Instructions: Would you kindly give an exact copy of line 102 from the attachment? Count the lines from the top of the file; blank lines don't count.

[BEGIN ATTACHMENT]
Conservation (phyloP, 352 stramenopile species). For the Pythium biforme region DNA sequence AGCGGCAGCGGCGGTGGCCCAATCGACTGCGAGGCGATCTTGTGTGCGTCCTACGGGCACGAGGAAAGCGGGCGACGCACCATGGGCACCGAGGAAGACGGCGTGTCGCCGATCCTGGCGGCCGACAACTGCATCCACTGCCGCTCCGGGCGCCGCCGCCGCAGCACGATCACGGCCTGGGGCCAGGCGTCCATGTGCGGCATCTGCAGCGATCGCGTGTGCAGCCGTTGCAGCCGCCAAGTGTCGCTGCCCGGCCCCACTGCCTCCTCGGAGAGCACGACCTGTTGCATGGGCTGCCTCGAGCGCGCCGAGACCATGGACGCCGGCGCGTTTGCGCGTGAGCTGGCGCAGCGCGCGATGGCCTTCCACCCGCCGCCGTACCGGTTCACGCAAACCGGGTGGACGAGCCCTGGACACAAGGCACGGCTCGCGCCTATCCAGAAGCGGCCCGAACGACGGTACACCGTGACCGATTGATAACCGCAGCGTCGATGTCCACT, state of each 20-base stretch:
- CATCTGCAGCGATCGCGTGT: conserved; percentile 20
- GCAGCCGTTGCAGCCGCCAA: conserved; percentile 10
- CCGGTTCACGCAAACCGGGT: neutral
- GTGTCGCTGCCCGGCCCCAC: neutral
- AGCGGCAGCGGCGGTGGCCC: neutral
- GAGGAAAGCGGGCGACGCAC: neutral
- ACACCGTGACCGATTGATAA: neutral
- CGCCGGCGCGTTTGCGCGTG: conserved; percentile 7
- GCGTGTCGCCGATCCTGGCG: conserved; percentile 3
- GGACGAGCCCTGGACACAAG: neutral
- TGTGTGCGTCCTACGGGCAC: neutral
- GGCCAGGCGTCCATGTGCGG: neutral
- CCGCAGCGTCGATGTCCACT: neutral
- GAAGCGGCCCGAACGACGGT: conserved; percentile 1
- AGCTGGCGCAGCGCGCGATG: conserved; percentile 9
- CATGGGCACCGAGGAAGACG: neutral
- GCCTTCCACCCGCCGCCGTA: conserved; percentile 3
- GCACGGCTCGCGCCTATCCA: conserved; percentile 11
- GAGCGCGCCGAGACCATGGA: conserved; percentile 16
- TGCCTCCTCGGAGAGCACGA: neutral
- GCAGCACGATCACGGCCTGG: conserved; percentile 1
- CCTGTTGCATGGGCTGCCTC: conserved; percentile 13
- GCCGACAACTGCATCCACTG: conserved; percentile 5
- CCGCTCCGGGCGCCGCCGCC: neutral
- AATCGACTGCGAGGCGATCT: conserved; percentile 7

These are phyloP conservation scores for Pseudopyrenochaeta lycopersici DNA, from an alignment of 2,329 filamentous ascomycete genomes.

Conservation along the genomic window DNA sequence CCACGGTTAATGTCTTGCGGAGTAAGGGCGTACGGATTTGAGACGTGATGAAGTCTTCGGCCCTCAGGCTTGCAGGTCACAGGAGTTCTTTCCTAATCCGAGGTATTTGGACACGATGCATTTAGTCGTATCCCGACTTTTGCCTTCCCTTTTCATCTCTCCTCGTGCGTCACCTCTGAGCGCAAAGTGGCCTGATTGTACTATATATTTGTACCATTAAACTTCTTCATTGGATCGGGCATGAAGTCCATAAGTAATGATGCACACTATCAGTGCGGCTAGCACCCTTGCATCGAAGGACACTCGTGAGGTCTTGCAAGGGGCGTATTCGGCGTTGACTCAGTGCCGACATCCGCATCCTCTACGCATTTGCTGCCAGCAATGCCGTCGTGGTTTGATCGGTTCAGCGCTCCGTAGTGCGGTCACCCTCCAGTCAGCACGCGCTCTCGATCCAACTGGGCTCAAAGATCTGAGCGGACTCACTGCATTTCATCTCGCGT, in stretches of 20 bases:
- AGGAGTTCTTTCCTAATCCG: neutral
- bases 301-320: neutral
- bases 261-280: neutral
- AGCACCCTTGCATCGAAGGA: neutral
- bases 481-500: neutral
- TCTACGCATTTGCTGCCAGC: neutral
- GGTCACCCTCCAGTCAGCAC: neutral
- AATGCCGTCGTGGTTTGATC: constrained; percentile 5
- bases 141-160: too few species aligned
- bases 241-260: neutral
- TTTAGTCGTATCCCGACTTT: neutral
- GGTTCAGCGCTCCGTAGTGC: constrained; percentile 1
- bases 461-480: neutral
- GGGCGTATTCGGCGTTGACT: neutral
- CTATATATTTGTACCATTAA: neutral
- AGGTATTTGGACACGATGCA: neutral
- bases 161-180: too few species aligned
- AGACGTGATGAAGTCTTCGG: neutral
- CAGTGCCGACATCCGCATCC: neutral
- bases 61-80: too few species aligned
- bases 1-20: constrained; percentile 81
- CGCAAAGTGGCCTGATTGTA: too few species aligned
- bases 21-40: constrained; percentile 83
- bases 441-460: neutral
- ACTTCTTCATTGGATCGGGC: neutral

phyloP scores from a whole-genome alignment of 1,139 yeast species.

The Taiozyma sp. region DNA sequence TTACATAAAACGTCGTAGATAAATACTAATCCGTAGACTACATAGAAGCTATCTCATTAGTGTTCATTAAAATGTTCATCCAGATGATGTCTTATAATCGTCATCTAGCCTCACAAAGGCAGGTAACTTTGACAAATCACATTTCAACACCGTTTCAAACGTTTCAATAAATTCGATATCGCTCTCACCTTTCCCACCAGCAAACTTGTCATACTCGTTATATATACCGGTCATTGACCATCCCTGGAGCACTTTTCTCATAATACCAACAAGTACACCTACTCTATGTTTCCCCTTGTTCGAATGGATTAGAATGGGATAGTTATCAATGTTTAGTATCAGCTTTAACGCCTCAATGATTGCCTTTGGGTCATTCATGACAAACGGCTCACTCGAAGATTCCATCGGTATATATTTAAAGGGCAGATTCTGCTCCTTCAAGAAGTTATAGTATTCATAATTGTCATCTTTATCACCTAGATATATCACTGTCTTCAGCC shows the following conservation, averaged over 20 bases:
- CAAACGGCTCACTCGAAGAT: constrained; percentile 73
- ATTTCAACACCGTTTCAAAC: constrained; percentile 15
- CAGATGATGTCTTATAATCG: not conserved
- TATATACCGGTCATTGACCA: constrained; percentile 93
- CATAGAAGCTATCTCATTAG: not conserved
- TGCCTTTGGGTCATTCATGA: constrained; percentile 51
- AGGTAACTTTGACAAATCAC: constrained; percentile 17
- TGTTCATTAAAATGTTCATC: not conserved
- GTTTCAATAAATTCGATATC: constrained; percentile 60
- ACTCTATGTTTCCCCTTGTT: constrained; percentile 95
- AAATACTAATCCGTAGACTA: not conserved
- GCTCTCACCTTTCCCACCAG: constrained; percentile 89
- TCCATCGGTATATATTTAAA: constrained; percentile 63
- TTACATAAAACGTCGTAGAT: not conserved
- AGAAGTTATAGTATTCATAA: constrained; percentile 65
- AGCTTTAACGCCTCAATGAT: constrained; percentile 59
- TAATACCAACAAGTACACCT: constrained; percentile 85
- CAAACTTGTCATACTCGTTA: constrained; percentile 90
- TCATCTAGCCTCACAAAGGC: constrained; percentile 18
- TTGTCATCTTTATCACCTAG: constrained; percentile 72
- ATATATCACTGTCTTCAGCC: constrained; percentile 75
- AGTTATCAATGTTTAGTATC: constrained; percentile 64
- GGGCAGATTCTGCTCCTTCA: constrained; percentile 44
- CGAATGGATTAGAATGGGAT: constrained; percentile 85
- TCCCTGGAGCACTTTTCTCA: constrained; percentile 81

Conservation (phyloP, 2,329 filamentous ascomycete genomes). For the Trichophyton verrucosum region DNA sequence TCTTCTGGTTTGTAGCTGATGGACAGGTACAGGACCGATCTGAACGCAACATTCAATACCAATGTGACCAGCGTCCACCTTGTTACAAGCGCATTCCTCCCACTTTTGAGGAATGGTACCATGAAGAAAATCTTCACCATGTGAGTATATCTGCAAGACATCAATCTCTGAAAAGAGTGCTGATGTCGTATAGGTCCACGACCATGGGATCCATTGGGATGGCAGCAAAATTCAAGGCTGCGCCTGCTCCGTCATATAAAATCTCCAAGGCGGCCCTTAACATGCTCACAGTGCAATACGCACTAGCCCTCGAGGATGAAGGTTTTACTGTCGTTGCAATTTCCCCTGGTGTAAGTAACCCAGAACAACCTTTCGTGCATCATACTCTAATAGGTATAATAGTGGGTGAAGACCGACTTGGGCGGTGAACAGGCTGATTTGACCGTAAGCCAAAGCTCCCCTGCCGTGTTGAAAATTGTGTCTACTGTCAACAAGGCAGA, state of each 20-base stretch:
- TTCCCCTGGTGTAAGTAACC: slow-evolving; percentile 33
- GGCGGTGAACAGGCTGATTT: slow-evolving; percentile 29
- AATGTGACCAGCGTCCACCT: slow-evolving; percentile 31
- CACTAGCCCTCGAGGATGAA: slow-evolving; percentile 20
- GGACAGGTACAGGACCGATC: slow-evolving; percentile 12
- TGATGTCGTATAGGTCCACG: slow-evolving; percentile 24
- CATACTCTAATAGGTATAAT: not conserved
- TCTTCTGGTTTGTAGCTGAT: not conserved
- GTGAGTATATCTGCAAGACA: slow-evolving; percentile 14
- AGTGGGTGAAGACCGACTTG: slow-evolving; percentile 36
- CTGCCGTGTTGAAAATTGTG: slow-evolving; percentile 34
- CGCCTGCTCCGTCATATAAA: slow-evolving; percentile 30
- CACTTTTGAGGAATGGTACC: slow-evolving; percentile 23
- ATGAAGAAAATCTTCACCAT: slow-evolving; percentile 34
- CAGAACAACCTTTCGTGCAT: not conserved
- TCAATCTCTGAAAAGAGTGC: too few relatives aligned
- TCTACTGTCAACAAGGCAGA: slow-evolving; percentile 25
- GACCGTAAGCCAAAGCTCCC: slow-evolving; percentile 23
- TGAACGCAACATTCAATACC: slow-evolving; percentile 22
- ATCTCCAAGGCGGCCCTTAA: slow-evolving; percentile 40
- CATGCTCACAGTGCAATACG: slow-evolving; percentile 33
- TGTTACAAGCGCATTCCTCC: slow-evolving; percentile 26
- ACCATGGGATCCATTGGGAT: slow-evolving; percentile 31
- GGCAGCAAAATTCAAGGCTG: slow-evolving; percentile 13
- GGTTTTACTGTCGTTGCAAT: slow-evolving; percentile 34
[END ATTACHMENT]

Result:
- CATGCTCACAGTGCAATACG: slow-evolving; percentile 33